Hatfield-McCoy Trail System Recovers from Floods

Press Release –

“The Hatfield-McCoy Trails has substantially recovered from weekend flooding in Mingo County, West Virginia, and hopes to be back to 100 percent by June 1.” Executive Director Jeffrey T. Lusk said Thursday. “Also, all Hatfield-McCoy equipment not being used to repair the trails is being loaned to the town of Gilbert to help in flood recovery.”

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Southern West Virginia was stricken by heavy flooding Saturday, destroying hundreds of homes and businesses. Much of the damage was centered in Gilbert in Mingo County. “This was a catastrophic event that most of us have not seen before,” Lusk said. “The Hatfield-McCoy Regional Recreational Authority wants to do its part to help the town of Gilbert and businesses in that area. We have all of our crews working overtime to get the trails up and running and every piece of equipment we have that is not pushing dirt in the woods on trails is in Gilbert helping with flood recovery,” he said.

“Gilbert is the centerpiece of our trail system,” Says Lusk. “We lost probably about half of the Rockhouse Trail System and about half of the Buffalo Mountain Trail System.” Rockhouse is located near Gilbert and Buffalo Mountain near Williamson.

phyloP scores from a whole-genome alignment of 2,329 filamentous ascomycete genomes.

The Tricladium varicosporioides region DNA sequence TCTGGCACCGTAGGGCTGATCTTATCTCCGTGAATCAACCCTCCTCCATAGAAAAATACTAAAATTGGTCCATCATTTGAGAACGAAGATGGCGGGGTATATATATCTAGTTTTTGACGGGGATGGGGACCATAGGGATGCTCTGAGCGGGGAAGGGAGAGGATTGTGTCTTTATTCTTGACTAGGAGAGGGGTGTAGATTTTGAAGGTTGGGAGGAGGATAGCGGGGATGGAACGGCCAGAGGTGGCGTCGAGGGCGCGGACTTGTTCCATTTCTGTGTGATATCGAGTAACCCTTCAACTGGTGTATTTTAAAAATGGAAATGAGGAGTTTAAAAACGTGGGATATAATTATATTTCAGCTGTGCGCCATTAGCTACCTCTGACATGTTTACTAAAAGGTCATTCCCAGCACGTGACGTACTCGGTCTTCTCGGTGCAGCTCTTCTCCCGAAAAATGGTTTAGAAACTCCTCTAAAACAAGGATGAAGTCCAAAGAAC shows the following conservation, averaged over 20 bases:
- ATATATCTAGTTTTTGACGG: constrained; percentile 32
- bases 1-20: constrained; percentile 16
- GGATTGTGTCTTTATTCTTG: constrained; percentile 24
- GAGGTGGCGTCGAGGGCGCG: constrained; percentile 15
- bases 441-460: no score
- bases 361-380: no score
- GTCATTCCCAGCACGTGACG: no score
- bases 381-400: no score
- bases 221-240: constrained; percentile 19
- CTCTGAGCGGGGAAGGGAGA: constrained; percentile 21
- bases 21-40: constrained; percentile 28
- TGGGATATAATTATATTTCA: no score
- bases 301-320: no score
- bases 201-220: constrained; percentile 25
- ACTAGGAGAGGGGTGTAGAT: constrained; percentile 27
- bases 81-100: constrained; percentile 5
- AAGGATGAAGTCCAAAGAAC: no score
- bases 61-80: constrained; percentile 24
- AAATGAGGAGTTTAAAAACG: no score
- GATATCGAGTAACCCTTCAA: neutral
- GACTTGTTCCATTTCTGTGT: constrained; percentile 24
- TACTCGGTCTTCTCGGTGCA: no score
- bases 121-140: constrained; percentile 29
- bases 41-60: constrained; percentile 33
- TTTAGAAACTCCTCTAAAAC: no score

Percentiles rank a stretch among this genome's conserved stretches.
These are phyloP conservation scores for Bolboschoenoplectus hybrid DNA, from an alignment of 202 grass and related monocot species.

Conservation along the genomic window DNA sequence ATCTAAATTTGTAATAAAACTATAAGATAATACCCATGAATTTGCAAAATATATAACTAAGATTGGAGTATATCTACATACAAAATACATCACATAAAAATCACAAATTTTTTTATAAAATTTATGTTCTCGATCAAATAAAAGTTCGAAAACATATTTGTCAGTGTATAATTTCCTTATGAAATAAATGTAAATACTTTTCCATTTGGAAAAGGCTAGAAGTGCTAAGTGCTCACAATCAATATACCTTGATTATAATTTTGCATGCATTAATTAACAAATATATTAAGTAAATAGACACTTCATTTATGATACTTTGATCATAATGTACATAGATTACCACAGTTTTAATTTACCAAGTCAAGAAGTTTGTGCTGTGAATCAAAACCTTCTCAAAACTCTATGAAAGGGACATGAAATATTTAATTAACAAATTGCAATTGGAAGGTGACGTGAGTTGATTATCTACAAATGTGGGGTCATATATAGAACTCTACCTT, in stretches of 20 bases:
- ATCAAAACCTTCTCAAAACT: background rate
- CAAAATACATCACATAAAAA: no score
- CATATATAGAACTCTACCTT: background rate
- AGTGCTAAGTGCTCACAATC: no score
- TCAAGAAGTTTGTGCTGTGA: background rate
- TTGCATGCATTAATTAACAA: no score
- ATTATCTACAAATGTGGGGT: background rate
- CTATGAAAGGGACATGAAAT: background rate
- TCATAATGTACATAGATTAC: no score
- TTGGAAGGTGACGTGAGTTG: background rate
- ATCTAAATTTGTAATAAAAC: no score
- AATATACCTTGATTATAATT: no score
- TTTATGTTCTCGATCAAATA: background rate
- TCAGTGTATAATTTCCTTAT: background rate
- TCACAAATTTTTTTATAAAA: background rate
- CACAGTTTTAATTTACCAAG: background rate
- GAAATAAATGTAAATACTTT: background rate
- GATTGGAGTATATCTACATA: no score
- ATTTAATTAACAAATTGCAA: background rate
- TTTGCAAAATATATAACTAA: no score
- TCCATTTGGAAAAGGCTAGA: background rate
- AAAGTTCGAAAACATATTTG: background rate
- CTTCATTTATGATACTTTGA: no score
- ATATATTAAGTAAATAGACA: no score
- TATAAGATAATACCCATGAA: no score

The connector to the town of Gilbert was reopened Thursday, with about 70 percent of the Rockhouse and Buffalo Mountain trails also reopened. The connector to Matewan remains closed, but is expected to reopen by May 20.

“We’re going to get through this,” Lusk said. “We’ve been working 12- to 14-hour days since Saturday to get the trails open and to help businesses recover.” The Hatfield-McCoy Trails is a key economic engine for the area, especially in and around Gilbert where many businesses have sprouted since the Trails opened in 2000.

The four other trail systems – Bear Wallow, Indian Ridge, Little Coal and Pinnacle Creek – were largely unaffected and are fully open. The Hatfield-McCoy Trial System was created by the West Virginia Legislature to generate economic development through tourism in nine southern West Virginia counties. It currently operates six systems with more than 500 miles of trails.

Each system is open 365 days a year to ATVs, dirt bikes, select utility vehicles (UTVs), mountain bikes, horses, and hikers. Many of the trail systems also offer community connecting trails that allow visitors to access “ATV-friendly towns” to experience the charm of southern West Virginia.

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